What does Proverbs 13:9 mean?
ESV: The light of the righteous rejoices, but the lamp of the wicked will be put out.
NIV: The light of the righteous shines brightly, but the lamp of the wicked is snuffed out.
NASB: The light of the righteous rejoices, But the lamp of the wicked goes out.
CSB: The light of the righteous shines brightly, but the lamp of the wicked is put out.
NLT: The life of the godly is full of light and joy, but the light of the wicked will be snuffed out.
KJV: The light of the righteous rejoiceth: but the lamp of the wicked shall be put out.
NKJV: The light of the righteous rejoices, But the lamp of the wicked will be put out.
Verse Commentary:
Solomon points out the common-sense observation that godliness tends to keep a person from danger (Proverbs 1:7, 32–33, while sin brings risks that lead to an early death (Proverbs 6:32–33; 11:5, 21; 12:21).

The reference to a "lamp" in this verse alludes to the illumination a person in the ancient Middle East had in his tent. His oil lamp did not stay lit throughout the entire night, and when it went out, everything became completely dark. Similarly, the life of the wicked—his lamp—will not stay lit forever. Shortly, it will be extinguished, and the wicked person will die and be surrounded by utter darkness (Proverbs 11:7). The life of the righteous—his light—will extend not only for a long time on earth but also throughout eternity (John 8:12). Whereas hell is described as a place of outer darkness (Matthew 8:12), heaven is described as a place of brilliant, dazzling light. In heaven, the Lord will be the light of the righteous, and there will be no night or any need for the light or lamp of the sun (Revelation 22:5).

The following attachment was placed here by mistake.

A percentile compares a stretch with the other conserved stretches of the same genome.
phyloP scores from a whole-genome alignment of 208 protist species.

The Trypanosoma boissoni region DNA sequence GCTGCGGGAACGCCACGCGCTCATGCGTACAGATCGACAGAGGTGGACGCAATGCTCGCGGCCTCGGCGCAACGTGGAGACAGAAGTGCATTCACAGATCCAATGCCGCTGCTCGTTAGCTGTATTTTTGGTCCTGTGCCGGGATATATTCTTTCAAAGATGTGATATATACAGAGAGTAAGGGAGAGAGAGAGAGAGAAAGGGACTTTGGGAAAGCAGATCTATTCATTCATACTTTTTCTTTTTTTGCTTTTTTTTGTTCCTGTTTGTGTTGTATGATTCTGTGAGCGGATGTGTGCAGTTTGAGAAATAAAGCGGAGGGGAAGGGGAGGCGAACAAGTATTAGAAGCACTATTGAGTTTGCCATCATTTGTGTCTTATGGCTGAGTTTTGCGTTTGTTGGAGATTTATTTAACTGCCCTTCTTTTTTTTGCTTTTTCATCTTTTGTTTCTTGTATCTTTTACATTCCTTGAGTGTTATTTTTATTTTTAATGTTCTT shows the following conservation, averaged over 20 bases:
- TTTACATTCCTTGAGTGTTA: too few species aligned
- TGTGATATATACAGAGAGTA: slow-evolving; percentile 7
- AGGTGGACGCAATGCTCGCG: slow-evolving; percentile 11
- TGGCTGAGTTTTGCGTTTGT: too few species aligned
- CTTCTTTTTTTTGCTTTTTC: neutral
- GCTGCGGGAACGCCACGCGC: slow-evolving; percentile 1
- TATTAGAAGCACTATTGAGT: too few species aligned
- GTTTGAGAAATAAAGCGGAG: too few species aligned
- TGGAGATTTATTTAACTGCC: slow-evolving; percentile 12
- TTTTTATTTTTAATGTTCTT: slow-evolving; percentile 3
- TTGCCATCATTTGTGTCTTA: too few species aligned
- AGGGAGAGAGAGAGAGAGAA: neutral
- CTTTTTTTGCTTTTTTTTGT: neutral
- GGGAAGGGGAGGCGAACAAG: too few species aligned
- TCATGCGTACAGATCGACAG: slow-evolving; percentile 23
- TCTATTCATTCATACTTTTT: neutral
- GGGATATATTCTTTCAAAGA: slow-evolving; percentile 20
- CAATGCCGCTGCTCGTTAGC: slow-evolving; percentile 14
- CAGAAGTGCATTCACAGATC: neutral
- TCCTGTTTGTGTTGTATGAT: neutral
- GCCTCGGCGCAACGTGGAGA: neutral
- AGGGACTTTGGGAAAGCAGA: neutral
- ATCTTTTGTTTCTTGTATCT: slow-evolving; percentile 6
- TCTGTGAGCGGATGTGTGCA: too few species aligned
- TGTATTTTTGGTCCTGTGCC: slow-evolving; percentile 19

Verse Context:
Proverbs 13:4–11 observes key differences between the rich and poor, the testimony of the righteous and the dismal end of the wicked, the insolence of the wicked and the willingness of the wise to accept advice. This continues the pattern of contrast and comparison used in this section of the book.
Chapter Summary:
This chapter of Proverbs continues Solomon's wise sayings. He counsels his readers to be sensible and hardworking, as well as honest. This allows a person to be content with what they have, to enjoy life, and to bless their descendants. Laziness leads to trouble and ruin, as does a lack of discipline.
Chapter Context:
Starting in chapter 10, the book of Proverbs records a long series of wise sayings from Solomon. These continue for several chapters. Through chapter 15, a major focus is on issues such as godly living, mostly given in contrast with examples of ungodliness. This chapter emphasizes themes such as work ethic, honesty, and discipline.
Book Summary:
Proverbs is best understood in context with the books of Ecclesiastes and Job. In Proverbs, “wisdom” is given in short, simple, general terms. Ecclesiastes represents wisdom based on observation and experience. This often shows how the general principles of the book of Proverbs don’t apply in absolutely every circumstance. Job represents wisdom based on the experience of suffering and injustice. All three come to the conclusion that God does indeed know best, and the most sensible course of action is to follow His will.
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